Caregivers realize better than anyone else what Alzheimer’s steals from our loved ones.
Though all too aware we cannot succeed, we keep fierce watch, fighting to keep the disease at bay. Yet day by day we see it snatch away not only memory, but activity, relationship, expression—all the things that define our loved ones as the unique people they are.
But there’s another kind of watch caregivers keep, another kind of awareness we are specially equipped to maintain: the awareness of what remains. If we watch our loved ones with eyes focused on signs of their well-being, we’re blessed with glimpses of pleasure others might miss—like a simple conversation, enjoyment of a favorite meal, or the look in a loved one’s eyes that says “I see you” or “I like that.”
As caregivers, we sense the things that make those we care for happy. The things that give them peace. The things they’re grateful for.
So…we give thanks. On their behalf, and on our own.
He’s allowed to touch Mom when no one else can. On the very worst days, when everything inside her rebels against our efforts to help, she will stop fighting and sit with him—for hours. And he, expecting nothing, can eventually gain all that we hope for: her calm, her cooperation, her comfort. The wonder-worker is Charley-Dog, a silver miniature poodle, handsomely groomed about four times a year, the rest of the time as scruffy as Mom. He sleeps at her feet and when she stirs, the jangle of his collar alerts us. When Mom refuses to eat, the prospect of feeding Charley from her plate can induce her to accept a few bites herself. She always knows his name, never shouts at him, never turns away his affection. And she often tells him important things she won’t tell us, like where she hurts or what she wants or why she’s scared. Thank the Lord for Charley-Dog.
Potato chips are Mom’s favorite food. Even Charley doesn’t get a share of her chips. Too salty, too greasy, with insufficient nutritional value, they’re still a life-saver when she’s refused everything else all day. They’re also the ultimate distraction from imagined offenses I’ve committed. And they’re salty too, so Mom drinks more water when she eats them. If she could, Mom would thank You, Lord, for potato chips.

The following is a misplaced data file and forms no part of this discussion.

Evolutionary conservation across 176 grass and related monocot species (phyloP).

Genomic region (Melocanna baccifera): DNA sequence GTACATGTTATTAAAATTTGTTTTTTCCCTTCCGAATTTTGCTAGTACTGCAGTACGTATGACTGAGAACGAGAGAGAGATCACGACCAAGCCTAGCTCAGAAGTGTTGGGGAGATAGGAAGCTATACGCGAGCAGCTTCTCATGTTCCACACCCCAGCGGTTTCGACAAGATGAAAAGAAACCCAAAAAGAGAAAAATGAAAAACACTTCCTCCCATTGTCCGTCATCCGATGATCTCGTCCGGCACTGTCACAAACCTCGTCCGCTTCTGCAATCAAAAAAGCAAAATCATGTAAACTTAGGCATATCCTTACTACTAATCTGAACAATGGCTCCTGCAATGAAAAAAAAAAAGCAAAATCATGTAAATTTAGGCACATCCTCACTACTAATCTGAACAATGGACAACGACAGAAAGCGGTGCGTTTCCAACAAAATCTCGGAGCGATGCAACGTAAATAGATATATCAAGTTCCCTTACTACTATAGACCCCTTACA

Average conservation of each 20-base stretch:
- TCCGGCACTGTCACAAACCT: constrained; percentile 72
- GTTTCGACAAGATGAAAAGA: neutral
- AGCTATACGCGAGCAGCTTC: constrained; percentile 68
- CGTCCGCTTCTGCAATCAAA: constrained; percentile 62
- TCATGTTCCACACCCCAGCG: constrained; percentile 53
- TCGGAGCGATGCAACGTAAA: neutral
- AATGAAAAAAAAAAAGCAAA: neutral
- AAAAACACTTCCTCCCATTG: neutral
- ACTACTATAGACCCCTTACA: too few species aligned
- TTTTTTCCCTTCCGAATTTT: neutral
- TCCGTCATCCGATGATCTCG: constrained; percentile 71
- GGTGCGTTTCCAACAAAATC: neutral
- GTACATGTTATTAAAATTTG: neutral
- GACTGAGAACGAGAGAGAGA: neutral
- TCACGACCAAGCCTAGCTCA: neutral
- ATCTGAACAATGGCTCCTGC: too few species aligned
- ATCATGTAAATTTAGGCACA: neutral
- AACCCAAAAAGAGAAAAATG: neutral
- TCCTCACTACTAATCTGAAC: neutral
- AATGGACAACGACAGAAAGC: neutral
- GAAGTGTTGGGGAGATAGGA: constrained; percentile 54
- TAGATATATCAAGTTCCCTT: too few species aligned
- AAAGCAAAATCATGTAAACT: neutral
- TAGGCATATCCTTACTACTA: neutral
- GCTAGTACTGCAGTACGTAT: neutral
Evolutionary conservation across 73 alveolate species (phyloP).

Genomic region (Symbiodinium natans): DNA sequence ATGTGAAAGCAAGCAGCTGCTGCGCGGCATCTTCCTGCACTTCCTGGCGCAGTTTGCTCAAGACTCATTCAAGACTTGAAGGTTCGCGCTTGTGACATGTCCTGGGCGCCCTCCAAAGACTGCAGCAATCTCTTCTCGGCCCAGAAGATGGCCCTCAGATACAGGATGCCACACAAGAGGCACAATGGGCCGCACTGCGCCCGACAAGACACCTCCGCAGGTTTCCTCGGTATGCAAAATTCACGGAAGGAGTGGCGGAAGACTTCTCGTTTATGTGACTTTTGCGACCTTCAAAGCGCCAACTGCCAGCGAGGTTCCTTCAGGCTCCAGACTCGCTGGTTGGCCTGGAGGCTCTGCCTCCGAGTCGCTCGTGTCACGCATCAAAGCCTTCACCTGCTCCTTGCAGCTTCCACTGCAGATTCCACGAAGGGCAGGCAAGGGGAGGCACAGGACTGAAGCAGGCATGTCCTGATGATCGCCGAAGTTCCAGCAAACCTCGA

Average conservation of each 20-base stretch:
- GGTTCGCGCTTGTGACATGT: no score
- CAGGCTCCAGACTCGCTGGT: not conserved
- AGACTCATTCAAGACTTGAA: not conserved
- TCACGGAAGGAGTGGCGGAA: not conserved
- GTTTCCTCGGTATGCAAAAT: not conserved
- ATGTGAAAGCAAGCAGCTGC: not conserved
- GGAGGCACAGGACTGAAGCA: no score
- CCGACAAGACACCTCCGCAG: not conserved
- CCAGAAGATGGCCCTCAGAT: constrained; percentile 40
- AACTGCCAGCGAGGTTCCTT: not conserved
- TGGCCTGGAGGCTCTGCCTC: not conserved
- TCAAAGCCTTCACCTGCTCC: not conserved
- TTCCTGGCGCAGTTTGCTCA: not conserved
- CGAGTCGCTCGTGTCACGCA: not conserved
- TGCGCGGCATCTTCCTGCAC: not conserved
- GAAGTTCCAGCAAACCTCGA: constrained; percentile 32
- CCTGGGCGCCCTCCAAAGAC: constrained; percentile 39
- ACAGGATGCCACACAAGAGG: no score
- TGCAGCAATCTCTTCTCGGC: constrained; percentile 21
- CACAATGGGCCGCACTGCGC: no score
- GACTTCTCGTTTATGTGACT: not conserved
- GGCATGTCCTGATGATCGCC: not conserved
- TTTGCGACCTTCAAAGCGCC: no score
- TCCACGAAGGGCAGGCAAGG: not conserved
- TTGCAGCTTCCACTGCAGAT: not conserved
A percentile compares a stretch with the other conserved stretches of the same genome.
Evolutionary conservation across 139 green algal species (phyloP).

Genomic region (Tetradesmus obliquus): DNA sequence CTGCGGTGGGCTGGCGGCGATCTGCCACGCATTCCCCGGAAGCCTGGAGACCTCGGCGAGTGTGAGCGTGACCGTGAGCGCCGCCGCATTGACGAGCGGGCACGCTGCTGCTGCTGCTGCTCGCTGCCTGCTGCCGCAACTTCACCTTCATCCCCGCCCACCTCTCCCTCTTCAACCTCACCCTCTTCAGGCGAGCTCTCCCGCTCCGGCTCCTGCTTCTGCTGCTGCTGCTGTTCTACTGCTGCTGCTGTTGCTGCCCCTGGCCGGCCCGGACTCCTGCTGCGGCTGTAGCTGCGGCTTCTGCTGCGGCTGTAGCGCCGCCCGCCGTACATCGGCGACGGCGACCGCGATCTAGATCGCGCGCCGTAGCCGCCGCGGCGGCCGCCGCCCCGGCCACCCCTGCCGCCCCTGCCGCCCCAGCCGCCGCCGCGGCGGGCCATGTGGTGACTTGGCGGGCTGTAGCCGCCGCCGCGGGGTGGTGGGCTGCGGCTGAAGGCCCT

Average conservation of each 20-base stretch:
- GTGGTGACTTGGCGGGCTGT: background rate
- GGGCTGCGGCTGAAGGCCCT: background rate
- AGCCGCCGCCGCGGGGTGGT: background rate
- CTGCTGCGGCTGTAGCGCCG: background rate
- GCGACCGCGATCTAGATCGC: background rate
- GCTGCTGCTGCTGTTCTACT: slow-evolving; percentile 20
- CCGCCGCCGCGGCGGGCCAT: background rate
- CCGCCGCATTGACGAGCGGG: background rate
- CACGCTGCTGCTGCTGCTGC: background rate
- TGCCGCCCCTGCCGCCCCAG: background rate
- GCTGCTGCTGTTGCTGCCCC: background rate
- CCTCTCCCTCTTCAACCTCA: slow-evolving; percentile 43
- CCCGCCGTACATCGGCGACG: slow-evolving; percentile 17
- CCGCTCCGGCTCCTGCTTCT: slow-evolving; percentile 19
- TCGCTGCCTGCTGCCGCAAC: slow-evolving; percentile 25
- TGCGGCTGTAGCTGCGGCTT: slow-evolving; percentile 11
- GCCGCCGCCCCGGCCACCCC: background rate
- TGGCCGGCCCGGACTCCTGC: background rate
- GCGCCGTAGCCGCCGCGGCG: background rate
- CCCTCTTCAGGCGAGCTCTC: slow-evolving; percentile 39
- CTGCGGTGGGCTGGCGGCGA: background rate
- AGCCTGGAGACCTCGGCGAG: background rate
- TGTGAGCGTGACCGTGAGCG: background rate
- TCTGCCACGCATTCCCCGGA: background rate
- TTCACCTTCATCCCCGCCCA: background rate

A smooth wooden rail is attached to the wall on Mom’s side of the bed. At least once a week, she calls it to my attention. At bedtime I walk at her side and she grips the rail, stopping a couple of times in the short, queen-size distance to run her finger along the grain of the oak. “See this, Child?” she asks me, looking intently at the rail. Then, turning her head to look just as intently at me, she says, “It’s new. Daddy made it for me. I love it.” At the last three words, her eyes smile, and sometimes her face does, too. I admire Dad’s handiwork anew each time, and thank the Lord Mom has noticed, she has explained, she has smiled one more time.
“Daddy.” Since my sister and I were born, that’s what Mom has called my father. I heard her use his given name only on the rare occasions when they argued in front of us. But now, even when she’s angry, if she calls Dad anything, she calls him “Daddy.” Maybe she doesn’t remember his name. But by the grace of God, she’s never forgotten him. She appears to understand that he belongs in the house, that he won’t hurt her, that she can trust him. When everything else in Mom’s world seems to be going awry, she reaches for Charley and calls for Daddy. And he’s always there. Always. To him she will always be beautiful, his best friend, his love. He will fight for her health, fight to make her happy, fight to keep her with him. Alzheimer’s has a formidable enemy in Daddy. Thank You, Lord, that he is her defender and she knows it.
Finally, Lord, I believe if she could Mom would thank You for me. On an almost daily basis, she shouts at me, ignores me, tells me to leave. But she also makes sure I see the birds on the birdfeeder, saves part of her cookie for me, and lets me bathe her every month or so. She never calls me by name anymore, but on some sweet nights after I’ve helped her to bed, she smiles up at me and says, “Child, I don’t know what I’d do without you.” And I answer, “Well, you never need to worry about that, Mama, ‘cause I’ll always be right here.” The look on her face tells me she believes me.
For that look and for Mom’s smiles, for all the things that still bring her comfort, and for showing me and Dad how to recognize her pleasure, I thank You, Father.
…Lord, make us truly thankful.
“Now, our God, we give you thanks, and praise your glorious name.”
(1 Chronicles 29:13 NIV)